Neck injuries can have a wide range of causes too. Some are mild and can be treated at home whereas others require medical attention. For milder injuries, rest, and cooling or heating the area can be used as a first-aid if the injury is related to the muscles. However, if the pain comes from a traumatic event or stiffness is also present you should contact a doctor for a more complete examination. As was mentioned earlier, you should contact a doctor after any head or neck injury that results in bleeding.


First Aid Kit Checklist:


PPE

Non-Latex Gloves

N95 Masks

CPR Masks

Sanitation

Antibiotic Ointment

Antiseptic

Sterile eye pads


Hygiene

Sanitary napkins

Feminine Hygiene items

Hand Sanitizer

Eye Drops


Bandages

Bandages of Varying Sizes

Fingertip Bandage

Roll of Gauze

Elastic Wrap Bandage

Wound Dressings

Absorbent Pads

Triangular Bandage

Butterfly Bandages

Triangle Sling


Tools

Trauma Shears

Thermometer

Tweezers

Small Scissors

Razor

Adhesive Tape

Ice-pack

Tourniquet

Safety Pins


Medicines

Aspirin

Ibuprofen

Personal Medications

Antihistamine

Burn Cream/Gel

Antacid Tablets

Imodium

Hydrocortisone


MIsc.

Defibrillator

Moleskin

First Aid Guide

Biohazard Bags

Emergency Blanket


Assembling an Emergency Kit


A 72-hour kit is a bag or backpack filled with items that will help you in the event of an emergency. Some refer to it as a bug-out bag, an emergency kit, or a survival backpack. Whatever you call it, it is an important tool to help protect your family.



What is the significance of 72 hours? The length of time is not arbitrary. 72 hours (3 days) is the length of time that has been identified by disaster response and emergency management agencies that it can take for rescue or emergency personal to arrive after an unexpected disaster. This is known as “lag time” and if a disaster strikes, you may find yourself without food, water, electricity, communication, and much more during this time. That is why you need a 72-Hour Kit and this article will help you build one!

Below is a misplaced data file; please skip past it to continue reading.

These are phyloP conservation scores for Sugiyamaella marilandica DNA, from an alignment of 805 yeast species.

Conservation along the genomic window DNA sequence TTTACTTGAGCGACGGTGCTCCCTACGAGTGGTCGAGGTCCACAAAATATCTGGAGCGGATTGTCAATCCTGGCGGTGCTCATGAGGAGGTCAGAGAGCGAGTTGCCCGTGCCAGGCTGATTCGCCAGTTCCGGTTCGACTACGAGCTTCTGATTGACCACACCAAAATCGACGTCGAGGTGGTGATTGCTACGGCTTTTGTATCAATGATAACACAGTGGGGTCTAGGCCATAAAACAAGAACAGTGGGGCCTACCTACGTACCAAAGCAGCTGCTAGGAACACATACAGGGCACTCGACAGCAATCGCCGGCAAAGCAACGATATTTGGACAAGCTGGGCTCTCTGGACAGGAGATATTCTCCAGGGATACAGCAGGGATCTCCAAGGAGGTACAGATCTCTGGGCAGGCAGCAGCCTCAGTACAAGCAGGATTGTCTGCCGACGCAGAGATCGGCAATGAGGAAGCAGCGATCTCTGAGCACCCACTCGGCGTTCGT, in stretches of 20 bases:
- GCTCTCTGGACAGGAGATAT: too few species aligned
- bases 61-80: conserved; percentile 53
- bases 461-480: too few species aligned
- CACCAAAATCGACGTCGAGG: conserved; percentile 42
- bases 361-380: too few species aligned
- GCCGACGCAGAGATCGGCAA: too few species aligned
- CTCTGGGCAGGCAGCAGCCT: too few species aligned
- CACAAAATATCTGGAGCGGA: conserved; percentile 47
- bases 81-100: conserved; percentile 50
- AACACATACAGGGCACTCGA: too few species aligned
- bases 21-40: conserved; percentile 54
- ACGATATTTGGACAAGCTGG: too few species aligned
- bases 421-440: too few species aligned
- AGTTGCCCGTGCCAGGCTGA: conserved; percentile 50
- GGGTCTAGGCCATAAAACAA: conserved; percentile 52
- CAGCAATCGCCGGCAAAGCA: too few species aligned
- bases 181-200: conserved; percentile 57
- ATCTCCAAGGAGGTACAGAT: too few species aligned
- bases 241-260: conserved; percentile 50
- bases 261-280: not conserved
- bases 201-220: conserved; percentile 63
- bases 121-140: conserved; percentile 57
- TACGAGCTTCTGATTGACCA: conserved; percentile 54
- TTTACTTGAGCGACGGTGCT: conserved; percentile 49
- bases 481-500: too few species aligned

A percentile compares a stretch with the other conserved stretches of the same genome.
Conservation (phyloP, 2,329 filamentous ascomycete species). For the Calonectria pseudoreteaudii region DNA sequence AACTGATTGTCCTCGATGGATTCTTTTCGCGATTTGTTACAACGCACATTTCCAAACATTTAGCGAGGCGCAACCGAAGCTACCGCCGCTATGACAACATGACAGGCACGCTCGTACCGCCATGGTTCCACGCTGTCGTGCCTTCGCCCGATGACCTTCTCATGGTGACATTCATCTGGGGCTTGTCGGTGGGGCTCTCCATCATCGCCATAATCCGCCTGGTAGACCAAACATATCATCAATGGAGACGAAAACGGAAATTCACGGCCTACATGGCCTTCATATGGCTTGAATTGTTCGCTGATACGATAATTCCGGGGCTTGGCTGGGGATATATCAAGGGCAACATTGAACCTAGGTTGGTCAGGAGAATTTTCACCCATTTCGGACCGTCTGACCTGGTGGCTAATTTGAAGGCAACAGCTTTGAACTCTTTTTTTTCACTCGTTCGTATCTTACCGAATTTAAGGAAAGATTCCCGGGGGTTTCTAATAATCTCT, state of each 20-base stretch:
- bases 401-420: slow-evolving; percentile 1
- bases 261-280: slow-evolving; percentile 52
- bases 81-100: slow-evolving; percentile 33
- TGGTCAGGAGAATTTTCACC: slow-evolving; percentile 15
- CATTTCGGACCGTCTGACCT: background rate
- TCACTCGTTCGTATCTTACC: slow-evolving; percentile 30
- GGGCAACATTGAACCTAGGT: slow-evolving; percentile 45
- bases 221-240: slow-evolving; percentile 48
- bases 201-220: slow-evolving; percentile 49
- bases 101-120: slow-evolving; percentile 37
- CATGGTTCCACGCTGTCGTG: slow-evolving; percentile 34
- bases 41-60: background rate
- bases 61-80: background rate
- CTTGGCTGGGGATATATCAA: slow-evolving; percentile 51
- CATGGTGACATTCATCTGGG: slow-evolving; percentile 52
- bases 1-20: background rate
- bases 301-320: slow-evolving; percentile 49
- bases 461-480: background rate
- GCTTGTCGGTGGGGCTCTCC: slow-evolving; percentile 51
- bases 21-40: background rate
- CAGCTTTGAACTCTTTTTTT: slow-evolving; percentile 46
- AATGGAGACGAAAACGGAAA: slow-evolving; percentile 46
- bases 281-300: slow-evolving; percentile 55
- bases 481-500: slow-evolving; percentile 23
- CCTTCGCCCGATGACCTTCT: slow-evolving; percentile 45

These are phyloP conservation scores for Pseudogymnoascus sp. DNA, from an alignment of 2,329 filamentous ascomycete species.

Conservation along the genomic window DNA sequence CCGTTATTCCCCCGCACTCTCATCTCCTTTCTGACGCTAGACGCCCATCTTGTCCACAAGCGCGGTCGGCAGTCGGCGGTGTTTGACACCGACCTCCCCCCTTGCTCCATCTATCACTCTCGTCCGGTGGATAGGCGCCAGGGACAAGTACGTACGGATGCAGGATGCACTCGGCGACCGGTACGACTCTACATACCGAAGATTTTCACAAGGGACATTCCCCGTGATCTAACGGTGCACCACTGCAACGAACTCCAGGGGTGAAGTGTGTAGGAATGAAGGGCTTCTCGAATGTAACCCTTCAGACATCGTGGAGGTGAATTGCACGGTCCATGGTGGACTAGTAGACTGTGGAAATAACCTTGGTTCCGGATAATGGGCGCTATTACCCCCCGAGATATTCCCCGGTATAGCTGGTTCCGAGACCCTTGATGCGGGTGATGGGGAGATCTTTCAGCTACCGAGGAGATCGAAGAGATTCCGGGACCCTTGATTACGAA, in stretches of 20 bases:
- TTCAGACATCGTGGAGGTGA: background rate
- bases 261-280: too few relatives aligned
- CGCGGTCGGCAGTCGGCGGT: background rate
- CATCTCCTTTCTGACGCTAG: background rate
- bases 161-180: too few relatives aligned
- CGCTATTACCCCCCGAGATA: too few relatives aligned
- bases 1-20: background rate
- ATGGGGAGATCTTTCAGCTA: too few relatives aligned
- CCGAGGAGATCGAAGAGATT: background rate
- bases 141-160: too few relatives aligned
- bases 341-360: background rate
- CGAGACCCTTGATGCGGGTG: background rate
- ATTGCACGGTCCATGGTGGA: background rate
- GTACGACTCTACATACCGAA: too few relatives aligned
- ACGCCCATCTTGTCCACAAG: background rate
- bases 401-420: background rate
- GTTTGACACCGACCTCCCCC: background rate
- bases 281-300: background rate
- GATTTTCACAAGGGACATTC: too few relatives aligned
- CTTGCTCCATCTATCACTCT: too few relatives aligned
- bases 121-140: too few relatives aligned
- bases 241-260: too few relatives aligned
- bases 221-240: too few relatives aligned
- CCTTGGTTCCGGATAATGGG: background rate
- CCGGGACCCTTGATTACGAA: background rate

FEMA provides guidelines for putting together a kit that will help your family be safe and self-reliant during an emergency or disaster. They recommend that you keep 1 gallon of water per person each day. Additionally, 1200 calories of non-perishable food per person for each day. Along with food and water, they advise keeping a radio, flashlight, and first aid kit. You should also keep items that may be relevant for you personally, such as medications or insurance cards. There are many other items that you may need depending on your situation.


When building your 3-day emergency kit, it doesn’t take long for the weight to start adding up. When you add enough food and water for each person along with hygiene items, flashlights, and first aid, your bag can start to fill up fast. One of the most important attributes of any good go-bag or bug-out bag is the ability to be easily grabbed from your storage spot and loaded in your car or carried on foot. If your bag is too heavy to heavy to easily carry then you are limiting the effectiveness and value of your emergency kit. This is why it is important to prioritize what you pack in your 72-hour bag.